IASO Online Backup
IASO Online Backup aims to solve the inevitable problem of slow recovery via the cloud by augmenting this backup with on-site cover. This is where its Local Speed Vault (LSV) feature comes into play, allowing you to define local or network locations as extra backup vaults for selected systems.
Unlike the other offerings here, you don’t deal directly with IASO. Instead, a managed service provider (MSP) guides you through the process: once you’ve discussed the requirements, the MSP creates a personal account from the IASO Cloud Management Console (CMC) and adds you as a customer. You won’t see this part, since the full CMC is used by MSPs to manage their customer accounts. See also: how to choose the right cloud backup for your business.
Systems are added to your account as devices, with a unique Backup Manager package created for each one; a download link, password and PIN are then emailed to you. The install took us 15 minutes per system, during which we could choose either AES-128, AES-256 or Blowfish 448 encryption, add an email for reporting, set a default daily schedule, and get a personal key (so don’t lose it).
There’s no live detailed reporting; the emphasis here is on simplicity. There’s some basic device monitoring, and the MSP can remotely load the Backup Manager for specific systems. But for greater insight, you must turn to Backup Manager’s emailed reports.
The upside is ease of use. You can select local drives, folders, files and “system state”, and we had our first backups running within minutes. We could also add network shares, our Exchange Server 2013 information store and SQL Server 2014 databases.
You can optionally put an initial backup on encrypted, removable media and send it to the MSP for vault seeding. Subsequent incrementals proved to be slow: on our SQL Server 2014 host, it took more than 30 minutes to scan and back up.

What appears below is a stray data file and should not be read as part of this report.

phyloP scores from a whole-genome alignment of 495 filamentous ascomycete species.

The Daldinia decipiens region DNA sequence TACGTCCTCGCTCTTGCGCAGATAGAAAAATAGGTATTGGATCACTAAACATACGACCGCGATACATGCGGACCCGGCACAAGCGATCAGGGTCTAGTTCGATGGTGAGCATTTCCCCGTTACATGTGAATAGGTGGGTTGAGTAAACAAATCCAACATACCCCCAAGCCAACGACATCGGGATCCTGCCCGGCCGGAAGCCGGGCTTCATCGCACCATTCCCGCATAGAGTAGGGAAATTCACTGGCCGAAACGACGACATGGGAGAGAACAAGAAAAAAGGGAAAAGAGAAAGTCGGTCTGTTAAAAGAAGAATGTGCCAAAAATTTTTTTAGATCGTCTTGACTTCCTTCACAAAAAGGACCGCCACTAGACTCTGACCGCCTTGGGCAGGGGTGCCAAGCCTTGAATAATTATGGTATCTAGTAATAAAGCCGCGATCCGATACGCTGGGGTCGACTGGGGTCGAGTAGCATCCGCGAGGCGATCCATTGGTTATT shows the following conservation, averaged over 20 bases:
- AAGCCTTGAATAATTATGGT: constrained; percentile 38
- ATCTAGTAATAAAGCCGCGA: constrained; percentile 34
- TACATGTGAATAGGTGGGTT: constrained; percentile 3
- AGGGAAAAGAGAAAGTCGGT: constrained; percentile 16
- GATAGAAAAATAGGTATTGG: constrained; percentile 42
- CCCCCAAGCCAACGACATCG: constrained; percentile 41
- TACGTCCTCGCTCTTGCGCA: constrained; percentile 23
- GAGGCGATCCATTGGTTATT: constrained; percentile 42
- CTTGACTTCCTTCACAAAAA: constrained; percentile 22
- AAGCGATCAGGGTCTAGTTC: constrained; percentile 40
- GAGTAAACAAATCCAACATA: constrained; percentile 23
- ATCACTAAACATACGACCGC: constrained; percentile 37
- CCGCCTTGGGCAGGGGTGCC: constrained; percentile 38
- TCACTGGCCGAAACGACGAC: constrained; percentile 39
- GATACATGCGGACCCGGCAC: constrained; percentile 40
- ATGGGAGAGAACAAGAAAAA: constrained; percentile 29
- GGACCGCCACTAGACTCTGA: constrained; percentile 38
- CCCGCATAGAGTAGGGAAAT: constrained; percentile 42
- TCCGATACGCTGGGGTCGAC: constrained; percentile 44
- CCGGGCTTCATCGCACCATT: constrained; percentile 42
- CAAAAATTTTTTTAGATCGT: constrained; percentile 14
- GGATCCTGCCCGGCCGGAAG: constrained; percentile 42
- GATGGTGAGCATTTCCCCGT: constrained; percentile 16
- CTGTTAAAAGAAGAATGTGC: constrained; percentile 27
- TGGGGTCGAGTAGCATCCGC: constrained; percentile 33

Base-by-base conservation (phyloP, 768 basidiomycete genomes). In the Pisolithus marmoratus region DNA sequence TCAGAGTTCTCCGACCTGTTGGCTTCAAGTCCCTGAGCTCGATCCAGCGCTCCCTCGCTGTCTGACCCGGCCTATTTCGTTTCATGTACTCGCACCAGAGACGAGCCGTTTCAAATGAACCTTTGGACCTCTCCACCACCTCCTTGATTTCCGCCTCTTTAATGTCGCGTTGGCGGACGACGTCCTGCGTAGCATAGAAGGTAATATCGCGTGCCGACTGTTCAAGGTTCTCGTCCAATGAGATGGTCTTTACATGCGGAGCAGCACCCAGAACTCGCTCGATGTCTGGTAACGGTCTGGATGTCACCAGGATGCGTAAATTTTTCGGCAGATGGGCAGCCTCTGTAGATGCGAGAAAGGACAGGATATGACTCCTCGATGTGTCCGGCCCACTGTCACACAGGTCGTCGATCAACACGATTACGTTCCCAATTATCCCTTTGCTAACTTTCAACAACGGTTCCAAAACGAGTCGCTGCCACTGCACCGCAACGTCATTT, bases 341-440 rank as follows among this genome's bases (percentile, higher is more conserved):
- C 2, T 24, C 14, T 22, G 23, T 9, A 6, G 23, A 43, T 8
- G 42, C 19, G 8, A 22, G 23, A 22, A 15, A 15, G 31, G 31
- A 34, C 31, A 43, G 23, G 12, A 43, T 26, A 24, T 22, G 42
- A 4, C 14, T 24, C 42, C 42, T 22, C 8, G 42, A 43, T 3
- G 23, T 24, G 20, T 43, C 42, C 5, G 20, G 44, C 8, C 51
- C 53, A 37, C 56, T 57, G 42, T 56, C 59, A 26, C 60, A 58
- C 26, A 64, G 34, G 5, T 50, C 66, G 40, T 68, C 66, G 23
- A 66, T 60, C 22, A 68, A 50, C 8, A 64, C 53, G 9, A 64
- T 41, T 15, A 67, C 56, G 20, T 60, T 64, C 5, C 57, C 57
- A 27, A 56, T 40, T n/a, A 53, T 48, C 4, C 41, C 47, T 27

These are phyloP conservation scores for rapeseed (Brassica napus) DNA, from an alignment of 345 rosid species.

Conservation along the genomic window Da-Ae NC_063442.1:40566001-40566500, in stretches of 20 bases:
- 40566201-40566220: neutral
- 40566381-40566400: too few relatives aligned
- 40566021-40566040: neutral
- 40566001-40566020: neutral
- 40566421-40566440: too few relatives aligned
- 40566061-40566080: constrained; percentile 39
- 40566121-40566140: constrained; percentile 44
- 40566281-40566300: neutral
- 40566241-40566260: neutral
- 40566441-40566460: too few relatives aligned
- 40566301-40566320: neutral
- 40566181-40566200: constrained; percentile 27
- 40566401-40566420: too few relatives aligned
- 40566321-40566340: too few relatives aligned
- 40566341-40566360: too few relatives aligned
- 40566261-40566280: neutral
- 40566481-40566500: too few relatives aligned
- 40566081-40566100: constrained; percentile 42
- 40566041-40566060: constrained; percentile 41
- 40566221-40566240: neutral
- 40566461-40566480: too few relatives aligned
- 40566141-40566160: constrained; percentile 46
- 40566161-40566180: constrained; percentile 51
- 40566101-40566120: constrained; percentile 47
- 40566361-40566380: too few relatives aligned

You configure LSV within the Backup Manager, and we chose a network share on the lab’s NAS appliance for local backup. This runs in tandem with the cloud backup job, though, so don’t expect fast LAN speeds. We boosted the process by disabling internet access to force the Backup Manager to send data to our on-site vault only, but the best we saw over Gigabit was a painfully slow 5MB/sec.
Even so, we do very much recommend using LSV as a fail-safe: despite its seven global data centres, IASO doesn’t replicate between them. This means that if access to your chosen data centre is interrupted, restore services will also be unavailable.
For data restoration, Backup Manager provides a tidy tree structure of all backed-up data and apps. Virtual Drive is handy: you can restore files directly via drag and drop from a mapped drive in Windows Explorer.
We also appreciate the excellent Virtual Disaster Recovery (VDR) tool, which we used to create a new Hyper-V VM from our SQL Server2014 backup. After we’d provided the device name, password and encryption key, it created a new VM from the local NAS vault over Gigabit in a cracking 32 minutes. Restoring from the cloud would have taken more than a day.
Restore operations at the Exchange-item level are a little more tedious: we had to create a recovery data store, mount the database using Virtual Drive, then select a mailbox to restore. Bare-metal restore using USB boot media is also available, but it doesn’t currently support recovery to dissimilar hardware.
Installation for many systems will be lengthy, but IASO’s Online Backup provides a fine range of cloud backup and recovery tools – and at a good price. Performance isn’t its strength, but businesses that want their data protection looked after by an MSP should take a closer look.
|IASO Online Backup specifications|
|Operating system support||Windows XP+, Linux, OS X|
|Number of computers||Unlimited|
|Free version||30-day trial|
|Price per year||Depends on data stored|